Tuesday, March 23, 2004


Telecommunications – Market

Nokia Pushes Off
Nokia Corporation has caused a stir at the opening day of Europe’s monster trade fair by reneging on a partnership agreement to develop push-to-talk (PTT) technology.
Last August, Nokia, LM Ericsson, Siemens AG and Motorola Inc. announced the completion of a “jointly developed” PTT over cellular (POC) specification, designed to enable interoperability among carriers and handset vendors. PTT-type technology allows people to use their phones as walkie-talkies, merely pushing a button to talk to another user or group of users. The companies submitted this specification to the Open Mobile Alliance (OMA) standards body in an effort to promote it as the de facto standard for POC.

Six months later, and an apparent split in the partnership has emerged. Nokia has this week announced plans to push its own pre-standard protocol, leaving the remaining trio to test their own version. Nokia is pushing its own completely proprietary solution that hasn't yet been proven to be interoperable, in order to gain lead-time in the market. It is not playing by the rules.
The Finnish renegade has already struck a deal with handset vendor Samsung Electronics Co. Ltd., to supply the Korean company with its PTT technology within the next twelve months.

The Finnish corporate say in August the first version was submitted to OMA, but when took a closer look at that specification realized some things were missing and that we couldn’t satisfy existing demand for PTT with that spec. Nokia’s claims offering will be fully compliant with the OMA standard once it is finalized at the end of the year, and will also support “the alternative pre-standard protocol suggested by the other members. The split will do little to placate industry fears that interoperability issues are the biggest stumbling block to PTT growth.

While it is interesting that Nokia appears to promise that it will share details of its proprietary pre-standard protocol, few details of how and when are provided. Industry fragmentation hurt the MMS rollouts - now it looks like fragmentation might cripple the POC rollouts. When will the vendors and operators learn?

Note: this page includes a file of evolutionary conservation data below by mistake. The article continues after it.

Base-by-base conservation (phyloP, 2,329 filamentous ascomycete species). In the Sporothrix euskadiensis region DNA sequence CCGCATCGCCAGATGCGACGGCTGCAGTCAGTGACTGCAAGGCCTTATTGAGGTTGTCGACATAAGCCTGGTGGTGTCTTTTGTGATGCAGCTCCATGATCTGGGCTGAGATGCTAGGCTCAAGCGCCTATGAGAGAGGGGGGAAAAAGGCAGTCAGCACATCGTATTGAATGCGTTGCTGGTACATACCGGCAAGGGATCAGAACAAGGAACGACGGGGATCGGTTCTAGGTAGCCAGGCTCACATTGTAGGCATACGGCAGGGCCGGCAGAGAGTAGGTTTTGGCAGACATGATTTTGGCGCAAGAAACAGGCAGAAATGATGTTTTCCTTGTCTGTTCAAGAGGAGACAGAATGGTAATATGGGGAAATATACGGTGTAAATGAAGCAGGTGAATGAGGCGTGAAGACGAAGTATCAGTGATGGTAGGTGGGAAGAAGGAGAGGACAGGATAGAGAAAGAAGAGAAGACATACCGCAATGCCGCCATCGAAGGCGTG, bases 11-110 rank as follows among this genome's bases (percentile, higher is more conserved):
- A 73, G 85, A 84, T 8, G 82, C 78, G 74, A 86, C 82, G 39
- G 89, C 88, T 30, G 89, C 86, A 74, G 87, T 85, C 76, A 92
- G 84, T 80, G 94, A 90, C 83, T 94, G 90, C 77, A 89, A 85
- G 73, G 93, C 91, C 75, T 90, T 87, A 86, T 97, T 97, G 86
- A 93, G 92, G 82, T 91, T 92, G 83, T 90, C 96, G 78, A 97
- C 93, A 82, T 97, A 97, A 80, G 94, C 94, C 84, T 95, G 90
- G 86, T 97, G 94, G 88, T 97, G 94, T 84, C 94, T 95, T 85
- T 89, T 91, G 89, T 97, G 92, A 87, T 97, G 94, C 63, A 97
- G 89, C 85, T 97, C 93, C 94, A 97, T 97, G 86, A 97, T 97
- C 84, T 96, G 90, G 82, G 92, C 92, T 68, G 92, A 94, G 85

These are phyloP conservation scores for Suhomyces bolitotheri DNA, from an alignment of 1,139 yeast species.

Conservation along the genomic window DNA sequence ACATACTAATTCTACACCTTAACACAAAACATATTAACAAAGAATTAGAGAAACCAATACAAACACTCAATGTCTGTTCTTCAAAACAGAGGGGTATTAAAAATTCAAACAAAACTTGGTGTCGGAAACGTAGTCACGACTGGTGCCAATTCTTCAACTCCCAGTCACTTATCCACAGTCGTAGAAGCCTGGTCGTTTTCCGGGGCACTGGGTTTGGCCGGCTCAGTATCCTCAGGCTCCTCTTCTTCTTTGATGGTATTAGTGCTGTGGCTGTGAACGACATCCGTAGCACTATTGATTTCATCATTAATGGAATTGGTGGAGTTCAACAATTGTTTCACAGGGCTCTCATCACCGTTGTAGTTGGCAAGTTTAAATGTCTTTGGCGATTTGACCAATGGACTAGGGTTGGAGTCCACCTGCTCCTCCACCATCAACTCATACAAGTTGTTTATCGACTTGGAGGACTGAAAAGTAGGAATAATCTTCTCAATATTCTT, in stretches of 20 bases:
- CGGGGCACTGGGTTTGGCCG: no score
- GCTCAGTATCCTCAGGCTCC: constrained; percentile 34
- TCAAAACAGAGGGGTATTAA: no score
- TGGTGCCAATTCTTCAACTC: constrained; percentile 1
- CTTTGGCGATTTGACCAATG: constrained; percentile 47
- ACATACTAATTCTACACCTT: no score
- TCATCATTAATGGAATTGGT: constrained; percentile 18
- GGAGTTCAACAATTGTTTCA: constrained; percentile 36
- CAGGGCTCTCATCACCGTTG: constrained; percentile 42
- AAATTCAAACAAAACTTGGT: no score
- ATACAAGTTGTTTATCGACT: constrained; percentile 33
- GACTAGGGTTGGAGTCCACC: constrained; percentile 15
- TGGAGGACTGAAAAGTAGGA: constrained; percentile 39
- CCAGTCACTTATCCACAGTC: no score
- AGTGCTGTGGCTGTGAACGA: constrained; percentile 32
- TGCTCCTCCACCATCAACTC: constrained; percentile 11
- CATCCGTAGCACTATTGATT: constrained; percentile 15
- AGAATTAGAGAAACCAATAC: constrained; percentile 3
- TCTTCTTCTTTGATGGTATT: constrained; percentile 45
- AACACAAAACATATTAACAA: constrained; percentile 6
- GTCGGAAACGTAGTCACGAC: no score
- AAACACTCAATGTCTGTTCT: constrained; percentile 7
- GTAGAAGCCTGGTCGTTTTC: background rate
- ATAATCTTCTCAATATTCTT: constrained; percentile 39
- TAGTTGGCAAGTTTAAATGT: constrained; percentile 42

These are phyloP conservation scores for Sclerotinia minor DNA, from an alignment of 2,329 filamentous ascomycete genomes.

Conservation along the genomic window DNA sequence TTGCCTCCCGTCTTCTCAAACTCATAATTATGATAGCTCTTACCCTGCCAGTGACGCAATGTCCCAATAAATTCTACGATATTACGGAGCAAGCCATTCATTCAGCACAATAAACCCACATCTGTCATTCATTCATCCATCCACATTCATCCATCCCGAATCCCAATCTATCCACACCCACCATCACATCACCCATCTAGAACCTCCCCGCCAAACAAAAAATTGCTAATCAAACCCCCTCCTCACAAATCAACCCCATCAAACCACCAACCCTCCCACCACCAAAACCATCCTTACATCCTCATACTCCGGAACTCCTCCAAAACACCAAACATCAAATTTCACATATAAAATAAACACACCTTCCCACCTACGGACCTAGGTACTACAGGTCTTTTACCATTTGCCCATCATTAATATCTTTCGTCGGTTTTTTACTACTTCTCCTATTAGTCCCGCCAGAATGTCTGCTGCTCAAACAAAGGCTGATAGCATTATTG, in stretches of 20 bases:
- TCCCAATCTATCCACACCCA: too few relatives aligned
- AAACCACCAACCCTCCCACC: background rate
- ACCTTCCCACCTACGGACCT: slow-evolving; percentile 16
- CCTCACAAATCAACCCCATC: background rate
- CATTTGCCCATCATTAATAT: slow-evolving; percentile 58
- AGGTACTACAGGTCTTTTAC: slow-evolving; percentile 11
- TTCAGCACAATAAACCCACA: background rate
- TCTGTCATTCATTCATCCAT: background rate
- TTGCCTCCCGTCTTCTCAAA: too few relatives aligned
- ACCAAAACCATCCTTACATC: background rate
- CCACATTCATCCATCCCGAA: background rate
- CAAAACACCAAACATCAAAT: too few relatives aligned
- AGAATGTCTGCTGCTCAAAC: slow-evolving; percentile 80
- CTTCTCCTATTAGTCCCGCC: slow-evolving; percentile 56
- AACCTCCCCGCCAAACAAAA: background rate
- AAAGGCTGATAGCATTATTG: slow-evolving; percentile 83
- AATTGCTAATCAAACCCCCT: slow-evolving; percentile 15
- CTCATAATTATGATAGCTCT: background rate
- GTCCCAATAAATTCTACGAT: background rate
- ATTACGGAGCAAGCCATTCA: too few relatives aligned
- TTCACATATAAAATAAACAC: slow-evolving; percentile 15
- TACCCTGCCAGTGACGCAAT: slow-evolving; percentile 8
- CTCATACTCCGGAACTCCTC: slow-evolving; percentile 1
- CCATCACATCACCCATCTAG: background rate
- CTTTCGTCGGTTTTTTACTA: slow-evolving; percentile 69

Internet - e-Business

12 reasons Andreessen is hot on open source
At the Open Source in Government conference, Marc Andreessen highlighted 12 reasons why "open source will grow in importance over the next five to ten years." According to Andreessen, the Internet is responsible for much of the success of the open source software movement ("The Internet is powered by open source," "The Internet is the carrier for open source," "The Internet is also the platform through which open source is developed"). In addition, Andreessen touches on geopolitical trends ("open source benefits from anti-American sentiments") while making the business case for open source software. Perhaps the most important factor: "It’s free. Enough said."
Source;News.Com, March 04

Internet – Game online

Sun makes server for online gaming
A possible cure for Sun’s financial woes? Sun is developing a new server based on its existing Sun Fire Blade server that can be used by companies such as Sony and Electronic Arts to host sophisticated online games with hundreds of thousands of players. Currently, online gaming companies must divide games into separate playing areas, due to the limitations and constraints of business servers. Also noted: IBM is also attempting to create better "gaming servers."
Source; Mercury News, March 04


Internet – Music Industry

Music Group Sues Another Batch
The music industry sues another 500 people, bringing the total number of people it is pursuing to almost 2,000. This time, 89 of the defendants are likely to be students.
Source; Wired, March 04

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